Stan Anderson

More From the Penland Weekend

Here are a few more pics from my trip up to Penland.

Above: Looking at pots in Micheal Kline's yard.  MK had put the pots out for his studio sale a few weeks ago. Since then the grass has grown so it was a bit like searching for four leaf clovers.

Soda fired porcelain at Gay Smith's pottery.

A tall vase at Stan Anderson's studio.

Michael Hunt (in red) talking to students in front of the showroom.

Recent pots from the Hunt/Dalgish kiln.


Pots from Shawn Ireland's latest wood firing.

More of Shawn's pottery.  Shawn will be having a Home Sale this Friday, Sat, and Sun during the Trac Studio tour.

Stanley Mace Anderson

Ronan took his class out to visit several potter's studios in the Penland area while I was there.  I was excited to hear that they were going out to Stanley Mace Anderson's pottery, so I decided to go along too.

Stan is an icon in the majolica world.  He's been producing his unique style of majolica pottery since the late 70's. (See article HERE).

Stan was very generous and talked to us all about his pots and process.  I love Stan's brushwork and the expressive quality of his forms and decoration.  He had shelves of work waiting to be decorated.

He had been working here at his wheel on some trays when we arrived.

This next image is one of the most amazing things I've ever seen in a workshop. Stan's pots of colored stains.  I imagine these have been 'growing' here as they have been used over the past 2+ decades.

There were also shelves full of finished works.  Cups, yunomi, bowls of various sizes, many, many plates, platters, and other tableware.  All useful, all beautiful and rich in color.  I had to have a yunomi.

Stan shared that he has been brushing some white slip onto the work at the leather hard stage. This is not normally done in majolica.  The slip is loosely brushed over certain areas and sometimes he will scratch through it.  The slip gives some sense of movement under the majolica glaze and the marks give some texture.  I thought this was really brilliant.

I totally fell in love with the separately thrown and added foot on the yunomi.

I'll be trying this soon.  Stan also does this on some tall footed bowls and tureens, as well as ewers and tall teapot forms.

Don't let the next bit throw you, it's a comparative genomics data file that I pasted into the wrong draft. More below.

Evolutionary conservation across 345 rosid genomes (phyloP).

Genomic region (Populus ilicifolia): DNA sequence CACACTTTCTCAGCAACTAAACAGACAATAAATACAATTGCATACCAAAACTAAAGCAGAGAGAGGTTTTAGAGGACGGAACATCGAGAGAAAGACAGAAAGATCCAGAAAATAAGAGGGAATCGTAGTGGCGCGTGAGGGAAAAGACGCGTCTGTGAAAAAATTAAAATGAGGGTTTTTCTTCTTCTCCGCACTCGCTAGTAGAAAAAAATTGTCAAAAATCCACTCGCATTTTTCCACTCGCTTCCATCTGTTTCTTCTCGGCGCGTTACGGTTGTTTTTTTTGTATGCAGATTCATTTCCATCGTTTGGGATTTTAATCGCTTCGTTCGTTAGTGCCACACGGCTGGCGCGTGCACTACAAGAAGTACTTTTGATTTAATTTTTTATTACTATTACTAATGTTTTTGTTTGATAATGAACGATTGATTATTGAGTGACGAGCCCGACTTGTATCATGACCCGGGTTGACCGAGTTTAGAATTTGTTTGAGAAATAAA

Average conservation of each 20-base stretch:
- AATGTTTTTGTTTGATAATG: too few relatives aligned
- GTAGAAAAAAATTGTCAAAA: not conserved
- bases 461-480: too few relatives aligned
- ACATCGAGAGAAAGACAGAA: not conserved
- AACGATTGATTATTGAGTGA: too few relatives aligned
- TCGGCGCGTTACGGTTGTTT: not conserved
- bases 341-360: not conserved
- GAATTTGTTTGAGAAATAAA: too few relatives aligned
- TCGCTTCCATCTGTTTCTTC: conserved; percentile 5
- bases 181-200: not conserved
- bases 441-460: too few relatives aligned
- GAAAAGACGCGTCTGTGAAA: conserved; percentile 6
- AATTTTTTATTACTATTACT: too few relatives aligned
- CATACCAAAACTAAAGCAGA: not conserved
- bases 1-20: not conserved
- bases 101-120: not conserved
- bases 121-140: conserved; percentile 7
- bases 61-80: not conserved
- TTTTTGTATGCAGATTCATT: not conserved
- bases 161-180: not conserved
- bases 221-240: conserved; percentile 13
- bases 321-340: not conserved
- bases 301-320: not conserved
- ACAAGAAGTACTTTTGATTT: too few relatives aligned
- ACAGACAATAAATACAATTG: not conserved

This is the first majolica pot I have ever bought!!  I am happy that it's one of Stan's and I'm pretty sure next time I go back I'll be getting a plate.


Bluebird workhorse

IMG_2045This is the list I'm currently working on.  These pots are for the Carolina Pottery Festival which is Nov. 14th.  here in Shelby.  I'm moving right on through the list thankfully.

I decided about a month ago to forgo mixing clay this fall and winter and use a commercial blend.  It's from Highwater Clays and called Stan's Red.  I had gone through 500 lbs of it back in late summer and liked it a lot.  I'm pretty sure it's named after Stanley Mace Anderson.  My slip and glaze fit it well and I like the color of the bare clay.   I ordered a ton a couple weeks ago, so I'm pretty well stocked.

Below is my little workhorse!  I bought this Bluebird 440 pugmill very early on in my pottery career.  My mentor, Tom Gray, recommended it and I've never regretted spending the money.

IMG_2044I use this guy every day that I throw.  If I need to soften up my clay I just slice it up and put the slices in a bucket of water.  I pull the clay out a slice at a time  and run it through.  Just the extra bit of water on the surface of the slices is usually enough to get the clay just how I like it.  I can also stiffen up clay by putting it in a bucket with fireclay or ball clay and running it through.  (Tom taught me the trick with the water, and I saw Warren Mackenzie doing the trick w. the dry clay).

I use this machine for reclaim too.  All my scraps go in 5 gallon buckets of water.  When it's all good and wet I move the slop to old bisque fired bowls lined with a scrap of sheet.  The clay  sits there until it firms up and then I run that through the mill with some new clay.  No waste!

I'd recommend a pugmill to anyone.  It saves time and money and your wrists.  I hardly wedge anything under 8 lbs.  I just slice the clay off the pug and smack it into a ball.

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